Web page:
One of the more distinctive and inventive operatic concoctions of local origin was delightfully unveiled at UCSB’s Lotte Lehmann Concert Hall last weekend, as The Magic Flute arrived on stage, replete with dancers and puppets in tow. In this abridged version of Mozart’s beloved 1791 comic/fantasy opera, a pared-down orchestra and singers took up position stage right while dancers and puppeteers choreographed surrogate characters, keeping a kinetic presence stage left.
Ironically or not, COVID-time isolation and uncertainties became the unexpected inspiration for this performance, the brainchild of renowned mezzo-soprano and UCSB Voice Program and Opera Theatre professor Isabel Bayrakdarian. She enlisted UCSB Theater and Dance lecturer Christina McCarthy, as her creative partner. McCarthy is an artist whose toolkit includes dance, puppetry, and other artistic disciplines. Bayrakdarian’s fresh vision of Mozart’s opera, which she has sung many times on world stages, was designed to adapt to life beyond conventional staging.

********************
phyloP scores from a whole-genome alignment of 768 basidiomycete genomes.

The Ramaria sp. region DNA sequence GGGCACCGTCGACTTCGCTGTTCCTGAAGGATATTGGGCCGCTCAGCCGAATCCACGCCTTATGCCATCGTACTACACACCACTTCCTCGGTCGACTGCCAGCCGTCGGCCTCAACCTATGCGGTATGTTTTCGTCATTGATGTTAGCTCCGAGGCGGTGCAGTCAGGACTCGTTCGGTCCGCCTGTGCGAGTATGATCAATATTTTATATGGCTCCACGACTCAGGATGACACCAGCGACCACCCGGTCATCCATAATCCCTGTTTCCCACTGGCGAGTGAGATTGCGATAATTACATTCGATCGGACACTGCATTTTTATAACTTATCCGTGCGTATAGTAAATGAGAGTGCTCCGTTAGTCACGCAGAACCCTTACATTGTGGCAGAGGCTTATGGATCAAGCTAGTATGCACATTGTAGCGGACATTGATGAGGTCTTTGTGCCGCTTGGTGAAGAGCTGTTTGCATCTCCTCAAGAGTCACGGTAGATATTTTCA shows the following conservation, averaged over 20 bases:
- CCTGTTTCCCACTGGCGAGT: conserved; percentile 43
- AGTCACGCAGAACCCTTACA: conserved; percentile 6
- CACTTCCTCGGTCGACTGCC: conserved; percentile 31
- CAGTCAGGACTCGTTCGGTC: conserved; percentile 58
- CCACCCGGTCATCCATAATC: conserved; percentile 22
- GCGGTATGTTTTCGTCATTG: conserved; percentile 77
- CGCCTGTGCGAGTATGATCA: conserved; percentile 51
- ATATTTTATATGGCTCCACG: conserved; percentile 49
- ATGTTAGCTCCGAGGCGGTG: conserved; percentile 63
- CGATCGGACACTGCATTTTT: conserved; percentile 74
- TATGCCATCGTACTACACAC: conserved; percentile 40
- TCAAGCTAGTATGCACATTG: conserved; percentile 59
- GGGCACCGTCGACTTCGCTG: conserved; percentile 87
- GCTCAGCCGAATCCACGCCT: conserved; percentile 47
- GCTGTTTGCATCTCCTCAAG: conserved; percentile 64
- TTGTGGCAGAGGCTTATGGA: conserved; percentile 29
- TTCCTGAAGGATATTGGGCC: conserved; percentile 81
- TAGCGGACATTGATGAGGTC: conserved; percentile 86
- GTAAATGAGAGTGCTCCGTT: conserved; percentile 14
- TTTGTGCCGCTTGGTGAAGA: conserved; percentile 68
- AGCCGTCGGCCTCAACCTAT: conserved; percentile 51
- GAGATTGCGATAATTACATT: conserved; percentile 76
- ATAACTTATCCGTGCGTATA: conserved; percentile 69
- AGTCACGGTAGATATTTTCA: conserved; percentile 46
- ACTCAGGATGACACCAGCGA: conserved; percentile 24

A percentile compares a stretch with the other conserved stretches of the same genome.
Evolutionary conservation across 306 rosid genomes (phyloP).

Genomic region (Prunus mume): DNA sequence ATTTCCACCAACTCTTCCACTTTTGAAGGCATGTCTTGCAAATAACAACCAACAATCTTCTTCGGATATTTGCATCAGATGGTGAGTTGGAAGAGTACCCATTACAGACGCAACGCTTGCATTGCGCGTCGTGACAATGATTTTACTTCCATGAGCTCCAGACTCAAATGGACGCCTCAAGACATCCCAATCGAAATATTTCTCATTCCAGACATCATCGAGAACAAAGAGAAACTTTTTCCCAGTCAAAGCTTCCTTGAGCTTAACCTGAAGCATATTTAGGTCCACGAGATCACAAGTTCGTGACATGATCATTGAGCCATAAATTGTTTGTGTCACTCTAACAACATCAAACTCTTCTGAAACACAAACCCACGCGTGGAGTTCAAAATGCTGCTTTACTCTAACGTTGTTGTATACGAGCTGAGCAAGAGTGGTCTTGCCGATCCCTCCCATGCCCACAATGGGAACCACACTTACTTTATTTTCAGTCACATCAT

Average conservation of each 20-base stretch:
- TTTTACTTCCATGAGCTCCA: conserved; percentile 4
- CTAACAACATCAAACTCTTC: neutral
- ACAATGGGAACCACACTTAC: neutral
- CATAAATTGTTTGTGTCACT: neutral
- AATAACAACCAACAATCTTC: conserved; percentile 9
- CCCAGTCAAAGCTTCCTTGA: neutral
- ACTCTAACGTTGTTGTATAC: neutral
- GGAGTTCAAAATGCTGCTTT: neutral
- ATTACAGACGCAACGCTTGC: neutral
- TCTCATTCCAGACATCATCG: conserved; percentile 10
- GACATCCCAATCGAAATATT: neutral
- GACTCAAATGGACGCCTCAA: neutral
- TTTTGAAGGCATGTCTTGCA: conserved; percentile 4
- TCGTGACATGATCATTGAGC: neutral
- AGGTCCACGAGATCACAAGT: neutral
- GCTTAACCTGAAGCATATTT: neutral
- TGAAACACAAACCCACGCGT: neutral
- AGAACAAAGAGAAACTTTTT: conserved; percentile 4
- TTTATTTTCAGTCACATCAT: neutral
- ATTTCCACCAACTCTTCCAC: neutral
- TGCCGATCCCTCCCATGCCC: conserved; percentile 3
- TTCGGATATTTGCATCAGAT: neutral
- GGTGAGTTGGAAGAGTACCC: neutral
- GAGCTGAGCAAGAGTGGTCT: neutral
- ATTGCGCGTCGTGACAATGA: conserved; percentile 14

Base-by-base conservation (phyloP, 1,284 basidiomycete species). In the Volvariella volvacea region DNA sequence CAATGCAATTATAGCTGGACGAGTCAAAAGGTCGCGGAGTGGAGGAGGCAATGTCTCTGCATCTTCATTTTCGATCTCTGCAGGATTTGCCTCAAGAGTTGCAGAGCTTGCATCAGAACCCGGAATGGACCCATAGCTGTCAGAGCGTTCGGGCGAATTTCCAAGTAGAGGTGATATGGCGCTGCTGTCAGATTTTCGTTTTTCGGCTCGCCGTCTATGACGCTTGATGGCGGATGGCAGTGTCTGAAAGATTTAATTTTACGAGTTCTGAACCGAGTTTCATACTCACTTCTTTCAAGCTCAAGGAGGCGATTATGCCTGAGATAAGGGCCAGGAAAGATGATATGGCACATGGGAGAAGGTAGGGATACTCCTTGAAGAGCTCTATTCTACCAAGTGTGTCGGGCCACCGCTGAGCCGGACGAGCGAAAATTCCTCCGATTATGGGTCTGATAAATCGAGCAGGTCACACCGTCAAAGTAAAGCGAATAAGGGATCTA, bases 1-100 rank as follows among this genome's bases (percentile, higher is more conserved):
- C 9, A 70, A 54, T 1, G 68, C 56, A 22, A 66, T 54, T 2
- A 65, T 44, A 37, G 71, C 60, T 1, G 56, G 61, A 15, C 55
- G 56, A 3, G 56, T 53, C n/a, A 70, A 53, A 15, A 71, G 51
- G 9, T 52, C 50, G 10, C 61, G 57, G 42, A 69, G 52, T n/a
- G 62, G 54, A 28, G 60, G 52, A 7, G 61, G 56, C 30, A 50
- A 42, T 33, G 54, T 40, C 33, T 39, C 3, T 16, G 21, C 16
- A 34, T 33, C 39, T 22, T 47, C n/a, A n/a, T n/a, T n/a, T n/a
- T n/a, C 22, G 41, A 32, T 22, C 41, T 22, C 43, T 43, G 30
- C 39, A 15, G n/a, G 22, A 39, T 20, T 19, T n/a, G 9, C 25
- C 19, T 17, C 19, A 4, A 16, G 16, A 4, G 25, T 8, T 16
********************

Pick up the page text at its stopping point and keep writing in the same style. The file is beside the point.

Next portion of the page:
At Friday’s premiere, the fruits of the pact came fully and successfully to life. Onstage, the Three Spirits (April Amante, Soohyun Ryu, and Marta Hovhannisyan) served as melodious narrative guides for the twisting fates of Papageno (the vibrant Valdis Jansons), the Queen of the Night (Olivia Barker), Pamina (the notably fine Ariana Horner) and Tamino (Chris Hunter). Dancers of note included the empathic and limber Kwan Kuang as Papageno and UCSB alumnus Gianna Burright as the Queen of the Night. And, in a ripe comic moment towards the end, a passel of baby dolls added to the ample cast in motion and song.
In one eerie present-tense reference, we hear of the magic flute existing “for protection against war and insurrection.” Would that the world had access to such a flute now.
Pandemic influences aside, this is an idea whose time has come and should be extended. Bayrakdarian plans to expand the project’s reach via New York City Opera. The blending of disciplines makes for an accessible rendition of an already easy-to-love operatic treat. A new kind of Mozartean magic came to pass with this production at Lotte Lehmann.